Other features and advantages of the invention will be apparent from the following description taken in connection with the accompanying drawings, in which:
FIG. 1 is a schematic block circuit diagram of an automatic X-ray exposure control apparatus provided with a semiconductor radiation sensor arrangement according to one embodiment of this invention;
FIG. 2 is a plan view of the semiconductor radiation sensor of the invention;
FIG. 3 is a sectional view of the semiconductor radiation sensor on line III--III of FIG. 2; and
FIG. 4 is a sectional view of a semiconductor radiation sensor according to another embodiment of the invention.
FIG. 1 is a schematic block circuit diagram of an automatic X-ray exposure control apparatus provided with a semiconductor radiation sensor arrangement according to one embodiment of this invention.
X-rays emitted from an X-ray tube 20 pass through an object 22, are detected by an X-ray detecting apparatus 24, and impinge on a direct radiography film 26 (hereinafter simply referred to as "an X-ray film") to form a radiographic image of an object thereon. The X-ray film 26 is received in a cassette together with an X-ray intensifying screen. The cassette is supported by a cassette holder. (Neither X-ray intensifying screen nor cassette is indicated.)
The X-ray detecting apparatus 24 includes a plurality of ring-shaped semiconductor radiation sensors 28 fixed in holes penetrating mounts, respectively.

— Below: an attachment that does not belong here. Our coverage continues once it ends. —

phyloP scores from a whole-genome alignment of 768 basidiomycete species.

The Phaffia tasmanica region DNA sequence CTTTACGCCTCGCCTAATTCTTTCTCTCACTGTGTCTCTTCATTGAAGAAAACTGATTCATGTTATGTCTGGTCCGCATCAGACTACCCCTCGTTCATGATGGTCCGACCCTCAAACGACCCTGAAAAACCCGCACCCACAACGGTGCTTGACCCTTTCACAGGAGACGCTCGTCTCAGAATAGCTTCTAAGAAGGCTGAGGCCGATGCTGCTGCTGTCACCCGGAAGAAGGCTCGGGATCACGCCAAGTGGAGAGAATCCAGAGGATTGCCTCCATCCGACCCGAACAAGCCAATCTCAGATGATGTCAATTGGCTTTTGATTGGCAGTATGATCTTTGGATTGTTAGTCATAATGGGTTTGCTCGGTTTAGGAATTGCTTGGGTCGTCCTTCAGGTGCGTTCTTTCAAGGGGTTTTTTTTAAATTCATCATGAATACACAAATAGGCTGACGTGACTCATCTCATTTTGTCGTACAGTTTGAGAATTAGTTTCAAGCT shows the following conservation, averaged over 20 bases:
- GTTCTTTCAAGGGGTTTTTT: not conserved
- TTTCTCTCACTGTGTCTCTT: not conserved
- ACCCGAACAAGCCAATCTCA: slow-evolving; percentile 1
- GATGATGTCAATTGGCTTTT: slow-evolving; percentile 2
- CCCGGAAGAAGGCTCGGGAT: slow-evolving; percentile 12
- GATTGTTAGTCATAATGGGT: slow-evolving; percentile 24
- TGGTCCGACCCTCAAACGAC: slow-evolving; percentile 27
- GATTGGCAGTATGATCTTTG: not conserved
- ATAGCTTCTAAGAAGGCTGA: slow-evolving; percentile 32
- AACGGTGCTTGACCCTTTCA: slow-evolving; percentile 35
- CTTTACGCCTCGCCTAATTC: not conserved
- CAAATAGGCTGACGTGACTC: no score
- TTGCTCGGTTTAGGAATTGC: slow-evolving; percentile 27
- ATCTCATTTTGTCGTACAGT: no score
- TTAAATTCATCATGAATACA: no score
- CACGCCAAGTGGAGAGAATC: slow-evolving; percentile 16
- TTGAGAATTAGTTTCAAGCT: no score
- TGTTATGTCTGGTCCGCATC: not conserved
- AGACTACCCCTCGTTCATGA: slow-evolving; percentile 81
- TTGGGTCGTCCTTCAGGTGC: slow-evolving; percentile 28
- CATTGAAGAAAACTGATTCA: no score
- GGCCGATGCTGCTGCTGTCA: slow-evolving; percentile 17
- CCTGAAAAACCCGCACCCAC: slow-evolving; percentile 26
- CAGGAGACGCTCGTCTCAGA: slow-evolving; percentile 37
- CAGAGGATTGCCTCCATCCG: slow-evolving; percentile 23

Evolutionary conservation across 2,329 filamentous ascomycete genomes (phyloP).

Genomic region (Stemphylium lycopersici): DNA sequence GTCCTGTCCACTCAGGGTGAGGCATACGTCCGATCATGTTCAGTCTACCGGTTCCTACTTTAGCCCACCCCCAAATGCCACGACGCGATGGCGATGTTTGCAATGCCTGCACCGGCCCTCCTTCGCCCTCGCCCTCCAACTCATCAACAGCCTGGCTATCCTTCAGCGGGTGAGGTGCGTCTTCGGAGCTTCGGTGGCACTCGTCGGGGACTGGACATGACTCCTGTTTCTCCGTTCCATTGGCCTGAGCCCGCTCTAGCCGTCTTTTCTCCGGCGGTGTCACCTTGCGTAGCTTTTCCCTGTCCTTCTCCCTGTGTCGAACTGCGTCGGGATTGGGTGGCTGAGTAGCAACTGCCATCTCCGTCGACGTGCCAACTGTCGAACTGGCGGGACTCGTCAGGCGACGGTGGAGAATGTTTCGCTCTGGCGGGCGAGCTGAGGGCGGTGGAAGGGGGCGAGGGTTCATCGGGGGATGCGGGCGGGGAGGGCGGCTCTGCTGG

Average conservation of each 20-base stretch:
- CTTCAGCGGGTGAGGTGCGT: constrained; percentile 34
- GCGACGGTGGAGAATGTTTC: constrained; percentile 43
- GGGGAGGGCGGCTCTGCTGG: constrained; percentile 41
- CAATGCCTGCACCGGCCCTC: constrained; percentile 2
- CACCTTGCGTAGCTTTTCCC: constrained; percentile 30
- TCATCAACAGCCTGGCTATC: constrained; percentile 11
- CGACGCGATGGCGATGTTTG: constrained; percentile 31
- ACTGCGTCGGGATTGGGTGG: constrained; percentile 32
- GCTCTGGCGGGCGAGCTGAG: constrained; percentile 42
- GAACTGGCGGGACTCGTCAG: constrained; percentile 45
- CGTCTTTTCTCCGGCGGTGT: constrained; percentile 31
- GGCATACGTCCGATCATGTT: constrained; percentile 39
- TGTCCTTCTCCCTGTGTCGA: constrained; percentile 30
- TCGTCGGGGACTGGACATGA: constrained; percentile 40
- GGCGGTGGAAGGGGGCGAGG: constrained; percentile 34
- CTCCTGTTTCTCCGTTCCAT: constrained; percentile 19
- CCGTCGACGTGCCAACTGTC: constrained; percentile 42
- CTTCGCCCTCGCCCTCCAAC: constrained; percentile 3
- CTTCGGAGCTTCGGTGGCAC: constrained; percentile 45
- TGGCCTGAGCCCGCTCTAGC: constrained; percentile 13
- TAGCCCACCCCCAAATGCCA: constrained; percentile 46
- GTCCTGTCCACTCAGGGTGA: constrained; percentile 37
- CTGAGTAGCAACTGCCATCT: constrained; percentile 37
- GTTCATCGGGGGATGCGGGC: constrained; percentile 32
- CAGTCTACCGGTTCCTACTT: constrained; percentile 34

The mounts are, respectively, securely engaged with holes penetrating a substrate 30 which is rigidly supported at the marginal portions by a frame 29. The X-ray detecting apparatus 24 detects an X-ray dosage to convert it into an electric signal which in turn is coupled through leads 32 to an amplifier 34. The electric signal is amplified by the amplifier 34, and thereafter supplied to a control signal generator 36. The control signal generator 36 includes an integrator which integrates the output signal of the amplifier 34 with respect to time and a comparator which compares the output of the integrator with a reference signal indicative of an optimum X-ray exposure condition, and provides an X-ray controller 38 with an X-ray shutting signal when the output level of the integrator reaches that of the reference signal. The optimum X-ray exposure condition is determined to properly impress a radiographic image of an object 22 on the X-ray film 26. In response to the X-ray shutting signal, the X-ray controller 38 stops voltage supply to a high voltage generator 40.
A plurality of semiconductor radiation sensors 28 may be disposed on any required measuring fields in the positions substantially corresponding to, for example, the breast, head, backbone and abdomen of the human body of which an X-ray photograph (radiograph) is taken.